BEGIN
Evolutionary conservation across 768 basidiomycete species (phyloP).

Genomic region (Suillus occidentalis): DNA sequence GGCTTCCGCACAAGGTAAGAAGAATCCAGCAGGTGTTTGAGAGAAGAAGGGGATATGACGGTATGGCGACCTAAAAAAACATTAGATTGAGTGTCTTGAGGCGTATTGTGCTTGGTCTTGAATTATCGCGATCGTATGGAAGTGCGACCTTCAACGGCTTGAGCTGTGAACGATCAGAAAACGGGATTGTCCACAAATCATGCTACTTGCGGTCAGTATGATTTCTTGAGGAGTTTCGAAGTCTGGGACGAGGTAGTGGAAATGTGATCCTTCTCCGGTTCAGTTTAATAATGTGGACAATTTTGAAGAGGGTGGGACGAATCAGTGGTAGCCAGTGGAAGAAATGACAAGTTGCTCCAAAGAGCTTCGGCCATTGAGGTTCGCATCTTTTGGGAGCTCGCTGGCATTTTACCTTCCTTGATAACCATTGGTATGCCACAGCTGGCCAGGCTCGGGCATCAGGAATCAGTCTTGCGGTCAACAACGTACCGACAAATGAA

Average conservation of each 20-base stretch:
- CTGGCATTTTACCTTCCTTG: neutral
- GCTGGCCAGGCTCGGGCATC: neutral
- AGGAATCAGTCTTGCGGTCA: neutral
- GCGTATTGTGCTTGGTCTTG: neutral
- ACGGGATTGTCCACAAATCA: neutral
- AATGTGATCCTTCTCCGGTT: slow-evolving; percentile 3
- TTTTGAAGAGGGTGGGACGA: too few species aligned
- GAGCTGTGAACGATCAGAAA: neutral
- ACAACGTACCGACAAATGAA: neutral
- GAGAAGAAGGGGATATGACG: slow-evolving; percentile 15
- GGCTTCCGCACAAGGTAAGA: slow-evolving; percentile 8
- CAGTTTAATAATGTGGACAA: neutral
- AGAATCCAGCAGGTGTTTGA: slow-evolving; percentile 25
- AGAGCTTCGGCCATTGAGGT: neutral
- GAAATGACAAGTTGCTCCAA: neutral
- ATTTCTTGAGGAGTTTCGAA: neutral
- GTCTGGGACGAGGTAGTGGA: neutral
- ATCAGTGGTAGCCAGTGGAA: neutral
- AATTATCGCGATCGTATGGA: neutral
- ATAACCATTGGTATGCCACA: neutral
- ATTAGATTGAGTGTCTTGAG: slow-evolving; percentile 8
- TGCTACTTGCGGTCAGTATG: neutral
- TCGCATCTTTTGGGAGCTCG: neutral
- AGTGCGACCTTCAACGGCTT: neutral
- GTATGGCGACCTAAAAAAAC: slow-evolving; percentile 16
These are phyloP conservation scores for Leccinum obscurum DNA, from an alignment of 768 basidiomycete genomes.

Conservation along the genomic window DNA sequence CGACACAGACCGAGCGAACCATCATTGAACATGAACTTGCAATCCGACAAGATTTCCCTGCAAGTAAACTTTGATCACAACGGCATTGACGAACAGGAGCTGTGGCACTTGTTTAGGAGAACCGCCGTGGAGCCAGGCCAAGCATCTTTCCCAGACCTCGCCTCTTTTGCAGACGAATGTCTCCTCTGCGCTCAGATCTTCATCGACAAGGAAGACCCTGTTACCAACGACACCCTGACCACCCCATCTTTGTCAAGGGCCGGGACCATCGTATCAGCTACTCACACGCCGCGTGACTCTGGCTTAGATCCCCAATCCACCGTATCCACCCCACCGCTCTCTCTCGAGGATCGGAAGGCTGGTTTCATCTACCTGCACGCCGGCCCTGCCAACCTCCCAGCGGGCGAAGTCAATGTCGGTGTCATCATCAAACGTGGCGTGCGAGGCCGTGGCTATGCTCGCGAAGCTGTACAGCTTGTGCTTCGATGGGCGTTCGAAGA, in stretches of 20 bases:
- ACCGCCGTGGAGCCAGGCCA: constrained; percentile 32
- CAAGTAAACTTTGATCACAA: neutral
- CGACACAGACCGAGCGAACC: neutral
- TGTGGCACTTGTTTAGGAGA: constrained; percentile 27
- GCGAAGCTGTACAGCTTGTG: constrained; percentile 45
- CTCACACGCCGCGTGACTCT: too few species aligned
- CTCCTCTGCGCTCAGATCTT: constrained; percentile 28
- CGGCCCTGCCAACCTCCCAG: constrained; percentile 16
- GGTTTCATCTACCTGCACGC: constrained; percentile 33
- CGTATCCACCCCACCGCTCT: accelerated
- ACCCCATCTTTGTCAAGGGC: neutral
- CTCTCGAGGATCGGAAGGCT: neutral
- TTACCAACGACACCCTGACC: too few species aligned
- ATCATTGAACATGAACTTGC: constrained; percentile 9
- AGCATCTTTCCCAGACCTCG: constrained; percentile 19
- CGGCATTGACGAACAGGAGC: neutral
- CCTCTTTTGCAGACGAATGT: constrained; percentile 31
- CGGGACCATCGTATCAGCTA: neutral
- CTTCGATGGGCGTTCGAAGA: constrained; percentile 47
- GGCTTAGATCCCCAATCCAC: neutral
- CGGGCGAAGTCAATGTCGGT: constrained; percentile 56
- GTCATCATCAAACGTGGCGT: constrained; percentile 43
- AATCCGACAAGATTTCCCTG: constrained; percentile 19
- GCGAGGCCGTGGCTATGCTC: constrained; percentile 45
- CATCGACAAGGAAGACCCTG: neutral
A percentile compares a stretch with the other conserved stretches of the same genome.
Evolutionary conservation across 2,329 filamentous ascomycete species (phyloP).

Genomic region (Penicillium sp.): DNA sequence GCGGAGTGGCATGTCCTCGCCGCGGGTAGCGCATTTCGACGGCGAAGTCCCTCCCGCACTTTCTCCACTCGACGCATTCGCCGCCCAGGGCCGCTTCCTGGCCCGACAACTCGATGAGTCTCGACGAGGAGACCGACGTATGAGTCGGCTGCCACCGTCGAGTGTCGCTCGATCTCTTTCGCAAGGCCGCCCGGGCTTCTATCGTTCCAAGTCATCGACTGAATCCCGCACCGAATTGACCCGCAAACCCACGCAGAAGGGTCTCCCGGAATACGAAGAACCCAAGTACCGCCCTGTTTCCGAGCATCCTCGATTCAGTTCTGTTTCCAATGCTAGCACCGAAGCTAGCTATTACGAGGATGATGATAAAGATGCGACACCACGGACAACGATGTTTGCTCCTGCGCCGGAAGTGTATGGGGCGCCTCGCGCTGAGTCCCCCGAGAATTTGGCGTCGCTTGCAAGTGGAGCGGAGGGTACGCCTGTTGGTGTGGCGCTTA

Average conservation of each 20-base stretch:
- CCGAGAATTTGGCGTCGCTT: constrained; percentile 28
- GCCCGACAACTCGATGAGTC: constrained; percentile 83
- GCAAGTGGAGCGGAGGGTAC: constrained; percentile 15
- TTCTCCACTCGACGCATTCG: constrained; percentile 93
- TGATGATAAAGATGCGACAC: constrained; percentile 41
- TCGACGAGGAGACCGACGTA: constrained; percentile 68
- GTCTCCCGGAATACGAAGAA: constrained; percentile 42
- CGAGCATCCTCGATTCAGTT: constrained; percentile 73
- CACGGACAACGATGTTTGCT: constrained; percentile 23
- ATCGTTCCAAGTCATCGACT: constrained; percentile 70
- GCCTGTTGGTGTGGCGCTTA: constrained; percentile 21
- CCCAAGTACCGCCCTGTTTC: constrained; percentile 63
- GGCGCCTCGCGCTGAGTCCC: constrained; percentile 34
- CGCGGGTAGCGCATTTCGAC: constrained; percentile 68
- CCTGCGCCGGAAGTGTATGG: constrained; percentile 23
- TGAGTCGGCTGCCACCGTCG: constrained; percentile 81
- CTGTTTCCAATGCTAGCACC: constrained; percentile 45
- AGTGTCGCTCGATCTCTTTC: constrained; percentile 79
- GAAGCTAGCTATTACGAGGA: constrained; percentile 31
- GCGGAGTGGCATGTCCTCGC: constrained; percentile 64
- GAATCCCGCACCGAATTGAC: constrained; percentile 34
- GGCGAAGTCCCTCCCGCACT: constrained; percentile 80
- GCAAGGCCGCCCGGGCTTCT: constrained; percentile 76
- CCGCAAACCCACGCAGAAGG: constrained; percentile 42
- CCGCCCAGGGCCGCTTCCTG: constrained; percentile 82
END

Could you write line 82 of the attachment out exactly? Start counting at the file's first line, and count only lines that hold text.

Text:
- GCAAGGCCGCCCGGGCTTCT: constrained; percentile 76